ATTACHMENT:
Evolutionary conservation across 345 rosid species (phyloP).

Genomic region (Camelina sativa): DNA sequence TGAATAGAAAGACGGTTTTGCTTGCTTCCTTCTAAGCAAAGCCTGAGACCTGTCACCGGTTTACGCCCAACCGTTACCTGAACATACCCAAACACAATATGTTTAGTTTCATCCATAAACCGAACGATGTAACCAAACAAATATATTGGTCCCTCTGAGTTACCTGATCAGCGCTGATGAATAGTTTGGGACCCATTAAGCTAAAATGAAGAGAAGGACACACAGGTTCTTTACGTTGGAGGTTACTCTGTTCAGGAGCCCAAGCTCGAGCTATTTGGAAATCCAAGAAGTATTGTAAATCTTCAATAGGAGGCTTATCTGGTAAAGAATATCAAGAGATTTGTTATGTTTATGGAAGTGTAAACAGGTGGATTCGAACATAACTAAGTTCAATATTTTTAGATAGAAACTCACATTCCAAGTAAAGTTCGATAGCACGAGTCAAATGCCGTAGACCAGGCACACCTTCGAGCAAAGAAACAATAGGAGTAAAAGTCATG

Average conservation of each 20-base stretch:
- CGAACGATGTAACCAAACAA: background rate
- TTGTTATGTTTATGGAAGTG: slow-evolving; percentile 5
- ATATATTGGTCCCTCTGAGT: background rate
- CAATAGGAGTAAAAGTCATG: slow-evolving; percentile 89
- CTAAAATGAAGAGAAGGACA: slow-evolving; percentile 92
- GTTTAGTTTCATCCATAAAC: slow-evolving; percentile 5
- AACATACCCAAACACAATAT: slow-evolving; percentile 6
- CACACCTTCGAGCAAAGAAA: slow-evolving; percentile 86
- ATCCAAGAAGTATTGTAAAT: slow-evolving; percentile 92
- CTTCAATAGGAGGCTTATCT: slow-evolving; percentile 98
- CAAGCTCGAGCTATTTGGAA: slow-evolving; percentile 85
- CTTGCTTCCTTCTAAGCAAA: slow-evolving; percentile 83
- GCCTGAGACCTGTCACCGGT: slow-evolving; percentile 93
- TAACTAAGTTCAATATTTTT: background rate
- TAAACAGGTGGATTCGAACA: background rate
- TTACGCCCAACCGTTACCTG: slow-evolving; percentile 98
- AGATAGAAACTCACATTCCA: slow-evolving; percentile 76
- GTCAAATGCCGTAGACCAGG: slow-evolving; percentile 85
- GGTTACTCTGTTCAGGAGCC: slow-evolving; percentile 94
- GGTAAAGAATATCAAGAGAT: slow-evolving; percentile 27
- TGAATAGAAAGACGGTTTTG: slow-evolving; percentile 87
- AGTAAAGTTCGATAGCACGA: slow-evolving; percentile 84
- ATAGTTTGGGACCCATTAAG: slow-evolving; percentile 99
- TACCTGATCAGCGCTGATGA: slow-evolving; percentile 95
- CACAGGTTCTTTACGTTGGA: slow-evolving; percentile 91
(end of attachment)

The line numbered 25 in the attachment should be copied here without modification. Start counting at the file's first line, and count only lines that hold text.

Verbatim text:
- AGTAAAGTTCGATAGCACGA: slow-evolving; percentile 84